Then I was going to change to winter tires but after seeing the forecast and how well the roads are plowed, I decided to keep the regular tires (it's almost March).
 

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Russian Troll Farmer
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It was the rear of this wheel set I modified. It went from 6 pawls to 3 after feeling that there's little too much drag.
View attachment 478576 View attachment 478577

Then I was going to change to winter tires but after seeing the forecast and how well the roads are plowed, I decided to keep the regular tires (it's almost March).
.....But.....but.....now you've doubled the load on each remaining pawl. I'm imagining the day you come up to a REALLY steep hill; you'll be out of the saddle pumping with all your might......then.....the freewheel mechanism fails, you go over the bars, and land hard on the pavement, cracking your new helmet....
 

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Banned Sock Puppet
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Discussion Starter #35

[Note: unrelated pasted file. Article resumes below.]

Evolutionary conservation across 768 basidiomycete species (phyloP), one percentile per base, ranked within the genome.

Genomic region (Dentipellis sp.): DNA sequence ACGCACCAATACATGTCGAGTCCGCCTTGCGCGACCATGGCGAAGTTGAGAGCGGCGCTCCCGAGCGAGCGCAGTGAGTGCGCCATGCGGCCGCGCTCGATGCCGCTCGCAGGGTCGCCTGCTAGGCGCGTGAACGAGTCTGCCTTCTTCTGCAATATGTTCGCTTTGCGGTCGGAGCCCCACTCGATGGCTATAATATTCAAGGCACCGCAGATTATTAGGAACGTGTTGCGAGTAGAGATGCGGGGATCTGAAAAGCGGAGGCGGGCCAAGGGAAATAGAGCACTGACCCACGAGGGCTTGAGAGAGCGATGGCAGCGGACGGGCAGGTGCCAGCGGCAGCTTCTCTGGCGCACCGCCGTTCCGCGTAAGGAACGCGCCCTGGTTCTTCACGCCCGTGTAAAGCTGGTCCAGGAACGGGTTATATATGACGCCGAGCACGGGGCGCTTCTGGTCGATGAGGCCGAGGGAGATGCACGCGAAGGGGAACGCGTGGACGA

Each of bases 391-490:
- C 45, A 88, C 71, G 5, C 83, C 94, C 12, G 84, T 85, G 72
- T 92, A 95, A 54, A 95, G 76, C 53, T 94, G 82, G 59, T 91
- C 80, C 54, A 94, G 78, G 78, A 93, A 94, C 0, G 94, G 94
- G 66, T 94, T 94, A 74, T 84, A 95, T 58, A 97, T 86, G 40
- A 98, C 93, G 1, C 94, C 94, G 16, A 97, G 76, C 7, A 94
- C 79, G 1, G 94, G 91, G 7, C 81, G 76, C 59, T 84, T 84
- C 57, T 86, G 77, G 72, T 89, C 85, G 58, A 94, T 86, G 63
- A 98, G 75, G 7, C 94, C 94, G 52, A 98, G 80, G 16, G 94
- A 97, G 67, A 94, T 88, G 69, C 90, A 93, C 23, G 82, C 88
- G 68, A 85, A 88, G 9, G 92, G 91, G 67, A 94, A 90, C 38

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I'm imagining the day you come up to a REALLY steep hill;
Thanks for the concern. I'm in Midwest where it's as flat as pancake. Plus, it's my beach cruiser bike which I use for short leisurely low speed ride.
How many watts do you expect to gain by eliminating 3 pawls?
Most freehubs I see on the market come with 3 pawls. It's not for gaining the wattage during coasting but for the convenience when backpedaling to get one foot at 3 o'clock position at a stop. It had just enough of drag to cause chain drop and gave me greasy fingers bunch of times. 🤬
 

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Banned Sock Puppet
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Discussion Starter #37
Most freehubs I see on the market come with 3 pawls. It's not for gaining the wattage during coasting but for the convenience when backpedaling to get one foot at 3 o'clock position at a stop. It had just enough of drag to cause chain drop and gave me greasy fingers bunch of times. 🤬
If your pawls are causing enough drag to make you drop your chain when backpedaling, you have a different problem. And I kind of doubt that extra little bit of pawl drag is what is causing your chain to drop.

The only advantage I can see to reducing pawls is your freehub will be quieter.